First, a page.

This fall's election could mean a historic first: The election of Boston's first person of color as mayor. It could also be one of the few elections in more than a century without a single Irish-American candidate on the ballot, now that at-large Councilor Michael Flaherty is busy collecting signatures for a re-election bid and state Sen. Nick Collins says he's not running for City Hall.
Technically, the last time Bostonians had a mayoral ballot with no Irish-American candidates was 1997, when nobody dared take on Tom Menino. But before that, you have to go back to 1897, when Josiah Quincy defeated Edwin Upton Curtis to become mayor (in a rematch of their 1895 race, back when mayors had to run every two years). In 1899, Thomas Hart beat Patrick Collins (who two years later would defeat Hart, becoming the second Irish-American mayor, after Hugh O'Brien, who became Boston's first Irish and first Catholic mayor in the 1880s).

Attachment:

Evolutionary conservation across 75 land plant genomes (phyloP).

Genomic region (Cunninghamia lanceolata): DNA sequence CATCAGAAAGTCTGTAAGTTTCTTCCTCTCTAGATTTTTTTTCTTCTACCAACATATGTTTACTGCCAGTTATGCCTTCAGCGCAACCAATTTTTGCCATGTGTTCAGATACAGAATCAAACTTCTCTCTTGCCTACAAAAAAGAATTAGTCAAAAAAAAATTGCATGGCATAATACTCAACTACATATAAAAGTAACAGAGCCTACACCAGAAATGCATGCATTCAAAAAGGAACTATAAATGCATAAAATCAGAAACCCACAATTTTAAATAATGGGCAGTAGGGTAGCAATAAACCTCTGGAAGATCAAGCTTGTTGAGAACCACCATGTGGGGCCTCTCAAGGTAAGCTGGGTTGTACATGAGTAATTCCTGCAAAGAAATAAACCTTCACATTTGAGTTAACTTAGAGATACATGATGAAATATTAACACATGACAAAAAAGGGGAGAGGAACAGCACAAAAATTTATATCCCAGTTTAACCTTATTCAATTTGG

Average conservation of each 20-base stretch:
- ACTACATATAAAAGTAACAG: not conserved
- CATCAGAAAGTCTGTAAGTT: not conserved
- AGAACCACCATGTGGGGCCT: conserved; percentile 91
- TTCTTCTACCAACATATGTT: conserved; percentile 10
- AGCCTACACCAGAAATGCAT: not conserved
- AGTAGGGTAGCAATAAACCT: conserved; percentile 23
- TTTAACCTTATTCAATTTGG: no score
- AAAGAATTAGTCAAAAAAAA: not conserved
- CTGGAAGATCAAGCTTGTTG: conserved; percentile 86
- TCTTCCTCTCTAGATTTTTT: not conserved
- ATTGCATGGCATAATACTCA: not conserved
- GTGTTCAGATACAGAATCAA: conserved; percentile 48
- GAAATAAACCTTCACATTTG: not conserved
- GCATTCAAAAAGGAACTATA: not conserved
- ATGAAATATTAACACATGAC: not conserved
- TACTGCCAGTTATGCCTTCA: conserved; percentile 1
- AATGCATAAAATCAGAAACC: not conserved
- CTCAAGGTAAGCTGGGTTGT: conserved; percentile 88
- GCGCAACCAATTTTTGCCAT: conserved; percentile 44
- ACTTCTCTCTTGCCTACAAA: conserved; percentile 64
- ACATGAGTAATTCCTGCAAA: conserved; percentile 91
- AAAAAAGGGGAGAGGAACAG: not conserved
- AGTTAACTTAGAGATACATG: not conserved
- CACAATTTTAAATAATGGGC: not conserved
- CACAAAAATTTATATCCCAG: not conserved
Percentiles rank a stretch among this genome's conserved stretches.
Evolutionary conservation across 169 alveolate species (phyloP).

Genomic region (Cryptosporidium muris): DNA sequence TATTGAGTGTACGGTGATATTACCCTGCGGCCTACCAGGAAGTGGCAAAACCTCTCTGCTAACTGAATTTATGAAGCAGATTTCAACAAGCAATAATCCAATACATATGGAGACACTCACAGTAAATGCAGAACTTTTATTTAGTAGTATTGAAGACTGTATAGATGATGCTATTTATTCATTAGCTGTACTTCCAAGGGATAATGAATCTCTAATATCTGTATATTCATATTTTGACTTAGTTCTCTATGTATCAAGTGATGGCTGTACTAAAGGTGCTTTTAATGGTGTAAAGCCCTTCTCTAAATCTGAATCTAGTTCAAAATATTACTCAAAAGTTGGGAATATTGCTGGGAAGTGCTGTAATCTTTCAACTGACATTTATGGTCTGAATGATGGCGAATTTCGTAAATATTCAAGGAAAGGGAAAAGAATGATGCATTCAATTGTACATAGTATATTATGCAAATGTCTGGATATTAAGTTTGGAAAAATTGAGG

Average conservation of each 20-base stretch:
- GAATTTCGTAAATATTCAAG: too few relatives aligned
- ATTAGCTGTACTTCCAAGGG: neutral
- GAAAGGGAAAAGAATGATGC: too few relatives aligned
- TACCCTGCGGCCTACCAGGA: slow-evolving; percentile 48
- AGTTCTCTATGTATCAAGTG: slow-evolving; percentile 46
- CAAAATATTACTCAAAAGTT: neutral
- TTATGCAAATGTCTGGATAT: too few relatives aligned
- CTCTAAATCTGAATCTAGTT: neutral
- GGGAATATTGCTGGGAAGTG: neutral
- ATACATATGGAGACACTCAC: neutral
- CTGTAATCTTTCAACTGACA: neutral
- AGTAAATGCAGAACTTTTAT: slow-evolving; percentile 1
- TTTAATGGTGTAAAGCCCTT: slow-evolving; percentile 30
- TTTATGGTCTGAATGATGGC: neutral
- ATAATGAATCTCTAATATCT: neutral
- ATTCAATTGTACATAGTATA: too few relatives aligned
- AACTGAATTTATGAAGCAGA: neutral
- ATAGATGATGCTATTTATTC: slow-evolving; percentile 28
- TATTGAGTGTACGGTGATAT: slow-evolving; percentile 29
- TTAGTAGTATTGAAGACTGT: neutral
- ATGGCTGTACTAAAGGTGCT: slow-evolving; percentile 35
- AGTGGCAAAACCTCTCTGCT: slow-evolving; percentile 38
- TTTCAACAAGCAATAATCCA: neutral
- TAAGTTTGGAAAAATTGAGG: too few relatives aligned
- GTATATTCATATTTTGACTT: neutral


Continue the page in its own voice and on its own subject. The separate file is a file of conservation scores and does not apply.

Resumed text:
The Wu campaign reports she'll be endorsed tomorrow by Sara Nelson, president of the Association of Flight Attendants. The campaign reports it collected 3,000 signatures (which is the number required to get on the ballot, although of course they'll collect more just in case of challenges). They fanned out across the city, including to some places where you don't normally expect to see petition gatherers, like in the evening outside DeNo's Pizza in West Roxbury.
State Rep. Dan Ryan of Charlestown, meanwhile, has endorsed fellow state Rep. Jon Santiago in his bid to become the next mayor. Santiago also has the backing of state Reps. Aaron Michlewitz, Mike Moran, Kevin Honan and Ed Coppinger.
Jon Spillane, running for an at-large seat on the City Council, says he'll be spending several thousand dollars on online advertising over the next few weeks.